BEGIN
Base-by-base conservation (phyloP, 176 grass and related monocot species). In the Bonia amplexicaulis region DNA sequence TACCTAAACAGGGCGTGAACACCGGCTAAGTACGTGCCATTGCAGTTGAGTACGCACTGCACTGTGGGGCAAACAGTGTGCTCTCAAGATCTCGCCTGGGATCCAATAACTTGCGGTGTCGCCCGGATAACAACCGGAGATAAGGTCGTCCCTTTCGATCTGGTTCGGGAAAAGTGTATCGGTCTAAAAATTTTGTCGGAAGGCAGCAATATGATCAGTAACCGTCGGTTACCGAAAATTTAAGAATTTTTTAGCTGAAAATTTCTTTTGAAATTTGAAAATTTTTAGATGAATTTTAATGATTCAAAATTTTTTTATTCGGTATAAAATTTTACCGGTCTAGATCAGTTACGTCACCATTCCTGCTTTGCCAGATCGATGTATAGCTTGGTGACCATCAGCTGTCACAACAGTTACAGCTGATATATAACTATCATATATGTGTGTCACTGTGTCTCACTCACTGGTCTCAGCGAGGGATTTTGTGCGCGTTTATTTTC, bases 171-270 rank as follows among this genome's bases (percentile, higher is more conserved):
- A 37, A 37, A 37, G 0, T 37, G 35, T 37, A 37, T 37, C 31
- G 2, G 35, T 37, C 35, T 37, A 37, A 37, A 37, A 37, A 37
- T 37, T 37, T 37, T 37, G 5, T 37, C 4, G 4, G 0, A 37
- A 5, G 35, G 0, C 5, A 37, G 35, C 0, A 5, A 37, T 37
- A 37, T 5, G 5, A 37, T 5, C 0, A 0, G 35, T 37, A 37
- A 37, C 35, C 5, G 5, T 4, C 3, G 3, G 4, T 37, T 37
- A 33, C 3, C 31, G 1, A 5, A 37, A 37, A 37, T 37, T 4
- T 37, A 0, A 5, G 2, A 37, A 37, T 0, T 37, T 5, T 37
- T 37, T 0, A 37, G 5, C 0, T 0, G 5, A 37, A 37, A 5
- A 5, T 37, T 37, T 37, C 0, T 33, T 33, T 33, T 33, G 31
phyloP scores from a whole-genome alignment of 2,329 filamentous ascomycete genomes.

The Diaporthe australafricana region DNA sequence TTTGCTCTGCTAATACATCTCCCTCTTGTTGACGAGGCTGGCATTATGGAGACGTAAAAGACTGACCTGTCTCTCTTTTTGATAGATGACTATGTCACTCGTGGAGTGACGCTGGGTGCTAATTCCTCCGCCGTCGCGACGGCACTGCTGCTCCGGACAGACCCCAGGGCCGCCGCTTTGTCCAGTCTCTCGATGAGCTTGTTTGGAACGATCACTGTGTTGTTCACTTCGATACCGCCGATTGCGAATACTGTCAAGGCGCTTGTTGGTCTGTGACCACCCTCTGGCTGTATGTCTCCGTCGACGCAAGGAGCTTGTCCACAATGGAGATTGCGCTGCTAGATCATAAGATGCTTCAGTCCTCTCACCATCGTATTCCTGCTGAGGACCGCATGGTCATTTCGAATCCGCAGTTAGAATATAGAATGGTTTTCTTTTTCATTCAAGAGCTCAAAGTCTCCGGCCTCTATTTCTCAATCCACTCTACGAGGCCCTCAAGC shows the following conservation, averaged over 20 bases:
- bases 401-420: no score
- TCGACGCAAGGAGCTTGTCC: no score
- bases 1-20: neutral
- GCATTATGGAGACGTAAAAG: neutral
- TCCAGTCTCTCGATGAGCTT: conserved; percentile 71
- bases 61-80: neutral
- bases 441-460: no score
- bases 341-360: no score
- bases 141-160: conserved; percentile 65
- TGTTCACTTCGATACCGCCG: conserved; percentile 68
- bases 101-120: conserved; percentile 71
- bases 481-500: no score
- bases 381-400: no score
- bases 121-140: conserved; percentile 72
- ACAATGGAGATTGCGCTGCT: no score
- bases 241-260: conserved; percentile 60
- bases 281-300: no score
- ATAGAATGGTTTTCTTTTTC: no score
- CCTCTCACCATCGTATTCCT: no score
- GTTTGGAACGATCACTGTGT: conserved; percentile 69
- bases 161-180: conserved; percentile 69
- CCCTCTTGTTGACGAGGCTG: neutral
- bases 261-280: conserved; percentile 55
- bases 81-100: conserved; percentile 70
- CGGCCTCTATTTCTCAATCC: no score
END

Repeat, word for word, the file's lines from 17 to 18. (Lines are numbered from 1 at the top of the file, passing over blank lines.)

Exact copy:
- GCATTATGGAGACGTAAAAG: neutral
- TCCAGTCTCTCGATGAGCTT: conserved; percentile 71